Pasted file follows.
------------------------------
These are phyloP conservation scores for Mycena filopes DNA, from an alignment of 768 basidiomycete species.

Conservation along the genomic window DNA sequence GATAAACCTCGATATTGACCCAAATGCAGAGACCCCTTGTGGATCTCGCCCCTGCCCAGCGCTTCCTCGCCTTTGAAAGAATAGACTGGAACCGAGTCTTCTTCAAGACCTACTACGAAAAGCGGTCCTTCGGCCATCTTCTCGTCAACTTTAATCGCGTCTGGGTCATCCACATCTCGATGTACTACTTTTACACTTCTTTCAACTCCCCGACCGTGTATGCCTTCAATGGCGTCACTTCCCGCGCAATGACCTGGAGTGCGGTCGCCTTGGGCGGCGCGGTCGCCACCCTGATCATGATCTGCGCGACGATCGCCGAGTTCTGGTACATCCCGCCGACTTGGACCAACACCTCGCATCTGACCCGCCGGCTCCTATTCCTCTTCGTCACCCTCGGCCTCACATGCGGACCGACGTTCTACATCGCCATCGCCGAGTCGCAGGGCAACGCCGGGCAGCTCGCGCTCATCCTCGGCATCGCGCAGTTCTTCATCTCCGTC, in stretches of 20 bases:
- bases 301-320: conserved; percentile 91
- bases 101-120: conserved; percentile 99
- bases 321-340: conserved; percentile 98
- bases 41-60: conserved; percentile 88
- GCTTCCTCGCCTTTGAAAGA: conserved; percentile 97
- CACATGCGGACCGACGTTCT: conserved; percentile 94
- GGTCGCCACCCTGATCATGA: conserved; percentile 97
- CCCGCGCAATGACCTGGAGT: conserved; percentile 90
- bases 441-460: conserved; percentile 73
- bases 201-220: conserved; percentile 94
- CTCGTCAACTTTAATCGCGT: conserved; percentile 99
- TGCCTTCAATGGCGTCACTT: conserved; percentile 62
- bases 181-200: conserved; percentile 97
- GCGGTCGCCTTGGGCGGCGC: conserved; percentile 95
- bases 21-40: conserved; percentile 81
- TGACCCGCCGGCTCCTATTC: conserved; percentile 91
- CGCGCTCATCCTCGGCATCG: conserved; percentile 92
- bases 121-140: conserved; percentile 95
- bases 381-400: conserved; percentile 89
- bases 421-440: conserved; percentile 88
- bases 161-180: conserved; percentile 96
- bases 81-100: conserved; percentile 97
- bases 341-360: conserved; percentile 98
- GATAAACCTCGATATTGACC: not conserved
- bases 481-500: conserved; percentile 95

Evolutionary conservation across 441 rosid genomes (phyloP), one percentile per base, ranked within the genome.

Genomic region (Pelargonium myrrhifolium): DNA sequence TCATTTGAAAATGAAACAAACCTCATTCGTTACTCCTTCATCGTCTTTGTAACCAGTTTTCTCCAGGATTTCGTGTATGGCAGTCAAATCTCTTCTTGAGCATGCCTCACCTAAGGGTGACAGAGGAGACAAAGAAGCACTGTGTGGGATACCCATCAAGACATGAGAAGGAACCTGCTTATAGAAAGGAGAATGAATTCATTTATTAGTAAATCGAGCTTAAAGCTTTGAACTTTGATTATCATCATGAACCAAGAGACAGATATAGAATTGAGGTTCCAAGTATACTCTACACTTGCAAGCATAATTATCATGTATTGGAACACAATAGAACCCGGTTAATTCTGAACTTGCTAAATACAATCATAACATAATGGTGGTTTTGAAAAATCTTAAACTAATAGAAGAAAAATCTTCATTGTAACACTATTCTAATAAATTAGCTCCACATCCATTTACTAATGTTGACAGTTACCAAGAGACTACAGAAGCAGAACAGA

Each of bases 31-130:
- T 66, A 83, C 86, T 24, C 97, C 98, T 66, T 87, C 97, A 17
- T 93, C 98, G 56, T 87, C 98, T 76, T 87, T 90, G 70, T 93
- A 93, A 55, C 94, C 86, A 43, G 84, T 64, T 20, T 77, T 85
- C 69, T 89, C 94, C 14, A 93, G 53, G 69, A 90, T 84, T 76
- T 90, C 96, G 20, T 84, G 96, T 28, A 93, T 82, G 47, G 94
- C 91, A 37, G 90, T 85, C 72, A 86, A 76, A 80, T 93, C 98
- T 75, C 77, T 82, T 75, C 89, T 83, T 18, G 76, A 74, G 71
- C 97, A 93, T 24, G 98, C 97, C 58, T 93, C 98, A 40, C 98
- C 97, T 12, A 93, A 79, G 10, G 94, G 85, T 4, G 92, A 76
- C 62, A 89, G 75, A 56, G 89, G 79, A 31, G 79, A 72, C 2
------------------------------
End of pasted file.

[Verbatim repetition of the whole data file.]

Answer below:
These are phyloP conservation scores for Mycena filopes DNA, from an alignment of 768 basidiomycete species.

Conservation along the genomic window DNA sequence GATAAACCTCGATATTGACCCAAATGCAGAGACCCCTTGTGGATCTCGCCCCTGCCCAGCGCTTCCTCGCCTTTGAAAGAATAGACTGGAACCGAGTCTTCTTCAAGACCTACTACGAAAAGCGGTCCTTCGGCCATCTTCTCGTCAACTTTAATCGCGTCTGGGTCATCCACATCTCGATGTACTACTTTTACACTTCTTTCAACTCCCCGACCGTGTATGCCTTCAATGGCGTCACTTCCCGCGCAATGACCTGGAGTGCGGTCGCCTTGGGCGGCGCGGTCGCCACCCTGATCATGATCTGCGCGACGATCGCCGAGTTCTGGTACATCCCGCCGACTTGGACCAACACCTCGCATCTGACCCGCCGGCTCCTATTCCTCTTCGTCACCCTCGGCCTCACATGCGGACCGACGTTCTACATCGCCATCGCCGAGTCGCAGGGCAACGCCGGGCAGCTCGCGCTCATCCTCGGCATCGCGCAGTTCTTCATCTCCGTC, in stretches of 20 bases:
- bases 301-320: conserved; percentile 91
- bases 101-120: conserved; percentile 99
- bases 321-340: conserved; percentile 98
- bases 41-60: conserved; percentile 88
- GCTTCCTCGCCTTTGAAAGA: conserved; percentile 97
- CACATGCGGACCGACGTTCT: conserved; percentile 94
- GGTCGCCACCCTGATCATGA: conserved; percentile 97
- CCCGCGCAATGACCTGGAGT: conserved; percentile 90
- bases 441-460: conserved; percentile 73
- bases 201-220: conserved; percentile 94
- CTCGTCAACTTTAATCGCGT: conserved; percentile 99
- TGCCTTCAATGGCGTCACTT: conserved; percentile 62
- bases 181-200: conserved; percentile 97
- GCGGTCGCCTTGGGCGGCGC: conserved; percentile 95
- bases 21-40: conserved; percentile 81
- TGACCCGCCGGCTCCTATTC: conserved; percentile 91
- CGCGCTCATCCTCGGCATCG: conserved; percentile 92
- bases 121-140: conserved; percentile 95
- bases 381-400: conserved; percentile 89
- bases 421-440: conserved; percentile 88
- bases 161-180: conserved; percentile 96
- bases 81-100: conserved; percentile 97
- bases 341-360: conserved; percentile 98
- GATAAACCTCGATATTGACC: not conserved
- bases 481-500: conserved; percentile 95

Evolutionary conservation across 441 rosid genomes (phyloP), one percentile per base, ranked within the genome.

Genomic region (Pelargonium myrrhifolium): DNA sequence TCATTTGAAAATGAAACAAACCTCATTCGTTACTCCTTCATCGTCTTTGTAACCAGTTTTCTCCAGGATTTCGTGTATGGCAGTCAAATCTCTTCTTGAGCATGCCTCACCTAAGGGTGACAGAGGAGACAAAGAAGCACTGTGTGGGATACCCATCAAGACATGAGAAGGAACCTGCTTATAGAAAGGAGAATGAATTCATTTATTAGTAAATCGAGCTTAAAGCTTTGAACTTTGATTATCATCATGAACCAAGAGACAGATATAGAATTGAGGTTCCAAGTATACTCTACACTTGCAAGCATAATTATCATGTATTGGAACACAATAGAACCCGGTTAATTCTGAACTTGCTAAATACAATCATAACATAATGGTGGTTTTGAAAAATCTTAAACTAATAGAAGAAAAATCTTCATTGTAACACTATTCTAATAAATTAGCTCCACATCCATTTACTAATGTTGACAGTTACCAAGAGACTACAGAAGCAGAACAGA

Each of bases 31-130:
- T 66, A 83, C 86, T 24, C 97, C 98, T 66, T 87, C 97, A 17
- T 93, C 98, G 56, T 87, C 98, T 76, T 87, T 90, G 70, T 93
- A 93, A 55, C 94, C 86, A 43, G 84, T 64, T 20, T 77, T 85
- C 69, T 89, C 94, C 14, A 93, G 53, G 69, A 90, T 84, T 76
- T 90, C 96, G 20, T 84, G 96, T 28, A 93, T 82, G 47, G 94
- C 91, A 37, G 90, T 85, C 72, A 86, A 76, A 80, T 93, C 98
- T 75, C 77, T 82, T 75, C 89, T 83, T 18, G 76, A 74, G 71
- C 97, A 93, T 24, G 98, C 97, C 58, T 93, C 98, A 40, C 98
- C 97, T 12, A 93, A 79, G 10, G 94, G 85, T 4, G 92, A 76
- C 62, A 89, G 75, A 56, G 89, G 79, A 31, G 79, A 72, C 2